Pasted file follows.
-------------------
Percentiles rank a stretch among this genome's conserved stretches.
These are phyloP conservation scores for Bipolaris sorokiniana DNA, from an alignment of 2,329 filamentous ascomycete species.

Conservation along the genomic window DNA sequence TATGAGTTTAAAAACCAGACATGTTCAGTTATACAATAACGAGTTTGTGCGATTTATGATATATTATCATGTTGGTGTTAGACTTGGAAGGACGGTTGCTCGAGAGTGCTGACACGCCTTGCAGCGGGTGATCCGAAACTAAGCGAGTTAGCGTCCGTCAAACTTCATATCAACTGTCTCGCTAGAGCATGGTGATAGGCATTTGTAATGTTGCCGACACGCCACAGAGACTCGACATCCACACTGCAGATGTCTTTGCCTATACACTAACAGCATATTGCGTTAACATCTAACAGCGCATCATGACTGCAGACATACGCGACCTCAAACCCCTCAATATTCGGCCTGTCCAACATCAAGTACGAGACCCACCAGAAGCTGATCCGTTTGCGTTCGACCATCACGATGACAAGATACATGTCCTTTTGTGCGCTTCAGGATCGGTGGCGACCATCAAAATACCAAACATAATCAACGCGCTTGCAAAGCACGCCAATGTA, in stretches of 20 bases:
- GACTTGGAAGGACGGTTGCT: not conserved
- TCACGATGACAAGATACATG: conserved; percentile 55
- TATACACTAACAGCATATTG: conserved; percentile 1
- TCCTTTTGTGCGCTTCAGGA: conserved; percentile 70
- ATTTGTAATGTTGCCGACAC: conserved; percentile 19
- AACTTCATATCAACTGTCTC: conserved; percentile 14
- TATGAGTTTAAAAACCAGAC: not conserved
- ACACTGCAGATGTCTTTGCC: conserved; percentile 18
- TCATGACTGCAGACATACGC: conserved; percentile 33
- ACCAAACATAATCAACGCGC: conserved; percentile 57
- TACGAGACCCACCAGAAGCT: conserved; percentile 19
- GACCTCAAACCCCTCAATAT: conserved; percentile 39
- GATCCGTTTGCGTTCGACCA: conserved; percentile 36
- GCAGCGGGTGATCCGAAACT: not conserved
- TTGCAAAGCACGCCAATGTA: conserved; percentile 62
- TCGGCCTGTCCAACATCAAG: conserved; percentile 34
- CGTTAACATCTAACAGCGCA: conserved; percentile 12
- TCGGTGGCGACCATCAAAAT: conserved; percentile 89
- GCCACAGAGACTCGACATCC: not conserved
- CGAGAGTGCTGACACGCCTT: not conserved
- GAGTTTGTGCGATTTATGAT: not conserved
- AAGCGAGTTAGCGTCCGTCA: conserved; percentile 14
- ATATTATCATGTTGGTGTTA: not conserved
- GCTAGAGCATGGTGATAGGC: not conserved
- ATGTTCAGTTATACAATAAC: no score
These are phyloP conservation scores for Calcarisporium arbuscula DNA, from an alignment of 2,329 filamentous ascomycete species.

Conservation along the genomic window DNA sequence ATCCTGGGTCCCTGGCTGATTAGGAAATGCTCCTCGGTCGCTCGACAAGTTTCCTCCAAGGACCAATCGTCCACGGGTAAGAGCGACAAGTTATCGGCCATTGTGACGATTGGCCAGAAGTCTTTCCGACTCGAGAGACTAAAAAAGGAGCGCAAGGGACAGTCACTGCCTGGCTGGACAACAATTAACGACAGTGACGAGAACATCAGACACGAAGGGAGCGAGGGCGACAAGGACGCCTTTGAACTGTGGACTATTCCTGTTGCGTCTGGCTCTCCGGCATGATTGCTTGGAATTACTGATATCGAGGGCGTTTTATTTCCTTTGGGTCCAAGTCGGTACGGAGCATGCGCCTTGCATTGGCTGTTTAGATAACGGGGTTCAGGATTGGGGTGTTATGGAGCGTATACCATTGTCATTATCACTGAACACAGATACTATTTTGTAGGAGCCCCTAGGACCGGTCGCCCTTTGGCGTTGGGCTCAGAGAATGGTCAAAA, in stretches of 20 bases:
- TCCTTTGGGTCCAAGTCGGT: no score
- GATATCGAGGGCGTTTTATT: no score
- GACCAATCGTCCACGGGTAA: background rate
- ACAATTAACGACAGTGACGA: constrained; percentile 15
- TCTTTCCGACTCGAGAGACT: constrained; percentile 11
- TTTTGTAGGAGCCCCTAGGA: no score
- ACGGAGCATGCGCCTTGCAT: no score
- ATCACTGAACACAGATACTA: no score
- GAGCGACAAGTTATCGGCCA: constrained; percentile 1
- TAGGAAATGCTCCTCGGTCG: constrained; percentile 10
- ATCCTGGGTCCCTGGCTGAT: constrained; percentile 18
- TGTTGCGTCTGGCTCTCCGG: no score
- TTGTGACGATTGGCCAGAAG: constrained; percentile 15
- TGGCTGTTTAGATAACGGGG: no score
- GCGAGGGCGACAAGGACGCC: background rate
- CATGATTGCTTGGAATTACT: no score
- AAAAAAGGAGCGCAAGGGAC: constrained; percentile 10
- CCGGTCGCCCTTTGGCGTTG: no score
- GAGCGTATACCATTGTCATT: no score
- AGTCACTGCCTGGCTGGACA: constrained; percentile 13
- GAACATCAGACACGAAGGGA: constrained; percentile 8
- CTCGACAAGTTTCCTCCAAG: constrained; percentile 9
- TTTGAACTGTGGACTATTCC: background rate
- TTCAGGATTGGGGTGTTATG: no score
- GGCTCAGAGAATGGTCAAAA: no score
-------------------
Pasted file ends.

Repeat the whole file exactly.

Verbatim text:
Percentiles rank a stretch among this genome's conserved stretches.
These are phyloP conservation scores for Bipolaris sorokiniana DNA, from an alignment of 2,329 filamentous ascomycete species.

Conservation along the genomic window DNA sequence TATGAGTTTAAAAACCAGACATGTTCAGTTATACAATAACGAGTTTGTGCGATTTATGATATATTATCATGTTGGTGTTAGACTTGGAAGGACGGTTGCTCGAGAGTGCTGACACGCCTTGCAGCGGGTGATCCGAAACTAAGCGAGTTAGCGTCCGTCAAACTTCATATCAACTGTCTCGCTAGAGCATGGTGATAGGCATTTGTAATGTTGCCGACACGCCACAGAGACTCGACATCCACACTGCAGATGTCTTTGCCTATACACTAACAGCATATTGCGTTAACATCTAACAGCGCATCATGACTGCAGACATACGCGACCTCAAACCCCTCAATATTCGGCCTGTCCAACATCAAGTACGAGACCCACCAGAAGCTGATCCGTTTGCGTTCGACCATCACGATGACAAGATACATGTCCTTTTGTGCGCTTCAGGATCGGTGGCGACCATCAAAATACCAAACATAATCAACGCGCTTGCAAAGCACGCCAATGTA, in stretches of 20 bases:
- GACTTGGAAGGACGGTTGCT: not conserved
- TCACGATGACAAGATACATG: conserved; percentile 55
- TATACACTAACAGCATATTG: conserved; percentile 1
- TCCTTTTGTGCGCTTCAGGA: conserved; percentile 70
- ATTTGTAATGTTGCCGACAC: conserved; percentile 19
- AACTTCATATCAACTGTCTC: conserved; percentile 14
- TATGAGTTTAAAAACCAGAC: not conserved
- ACACTGCAGATGTCTTTGCC: conserved; percentile 18
- TCATGACTGCAGACATACGC: conserved; percentile 33
- ACCAAACATAATCAACGCGC: conserved; percentile 57
- TACGAGACCCACCAGAAGCT: conserved; percentile 19
- GACCTCAAACCCCTCAATAT: conserved; percentile 39
- GATCCGTTTGCGTTCGACCA: conserved; percentile 36
- GCAGCGGGTGATCCGAAACT: not conserved
- TTGCAAAGCACGCCAATGTA: conserved; percentile 62
- TCGGCCTGTCCAACATCAAG: conserved; percentile 34
- CGTTAACATCTAACAGCGCA: conserved; percentile 12
- TCGGTGGCGACCATCAAAAT: conserved; percentile 89
- GCCACAGAGACTCGACATCC: not conserved
- CGAGAGTGCTGACACGCCTT: not conserved
- GAGTTTGTGCGATTTATGAT: not conserved
- AAGCGAGTTAGCGTCCGTCA: conserved; percentile 14
- ATATTATCATGTTGGTGTTA: not conserved
- GCTAGAGCATGGTGATAGGC: not conserved
- ATGTTCAGTTATACAATAAC: no score
These are phyloP conservation scores for Calcarisporium arbuscula DNA, from an alignment of 2,329 filamentous ascomycete species.

Conservation along the genomic window DNA sequence ATCCTGGGTCCCTGGCTGATTAGGAAATGCTCCTCGGTCGCTCGACAAGTTTCCTCCAAGGACCAATCGTCCACGGGTAAGAGCGACAAGTTATCGGCCATTGTGACGATTGGCCAGAAGTCTTTCCGACTCGAGAGACTAAAAAAGGAGCGCAAGGGACAGTCACTGCCTGGCTGGACAACAATTAACGACAGTGACGAGAACATCAGACACGAAGGGAGCGAGGGCGACAAGGACGCCTTTGAACTGTGGACTATTCCTGTTGCGTCTGGCTCTCCGGCATGATTGCTTGGAATTACTGATATCGAGGGCGTTTTATTTCCTTTGGGTCCAAGTCGGTACGGAGCATGCGCCTTGCATTGGCTGTTTAGATAACGGGGTTCAGGATTGGGGTGTTATGGAGCGTATACCATTGTCATTATCACTGAACACAGATACTATTTTGTAGGAGCCCCTAGGACCGGTCGCCCTTTGGCGTTGGGCTCAGAGAATGGTCAAAA, in stretches of 20 bases:
- TCCTTTGGGTCCAAGTCGGT: no score
- GATATCGAGGGCGTTTTATT: no score
- GACCAATCGTCCACGGGTAA: background rate
- ACAATTAACGACAGTGACGA: constrained; percentile 15
- TCTTTCCGACTCGAGAGACT: constrained; percentile 11
- TTTTGTAGGAGCCCCTAGGA: no score
- ACGGAGCATGCGCCTTGCAT: no score
- ATCACTGAACACAGATACTA: no score
- GAGCGACAAGTTATCGGCCA: constrained; percentile 1
- TAGGAAATGCTCCTCGGTCG: constrained; percentile 10
- ATCCTGGGTCCCTGGCTGAT: constrained; percentile 18
- TGTTGCGTCTGGCTCTCCGG: no score
- TTGTGACGATTGGCCAGAAG: constrained; percentile 15
- TGGCTGTTTAGATAACGGGG: no score
- GCGAGGGCGACAAGGACGCC: background rate
- CATGATTGCTTGGAATTACT: no score
- AAAAAAGGAGCGCAAGGGAC: constrained; percentile 10
- CCGGTCGCCCTTTGGCGTTG: no score
- GAGCGTATACCATTGTCATT: no score
- AGTCACTGCCTGGCTGGACA: constrained; percentile 13
- GAACATCAGACACGAAGGGA: constrained; percentile 8
- CTCGACAAGTTTCCTCCAAG: constrained; percentile 9
- TTTGAACTGTGGACTATTCC: background rate
- TTCAGGATTGGGGTGTTATG: no score
- GGCTCAGAGAATGGTCAAAA: no score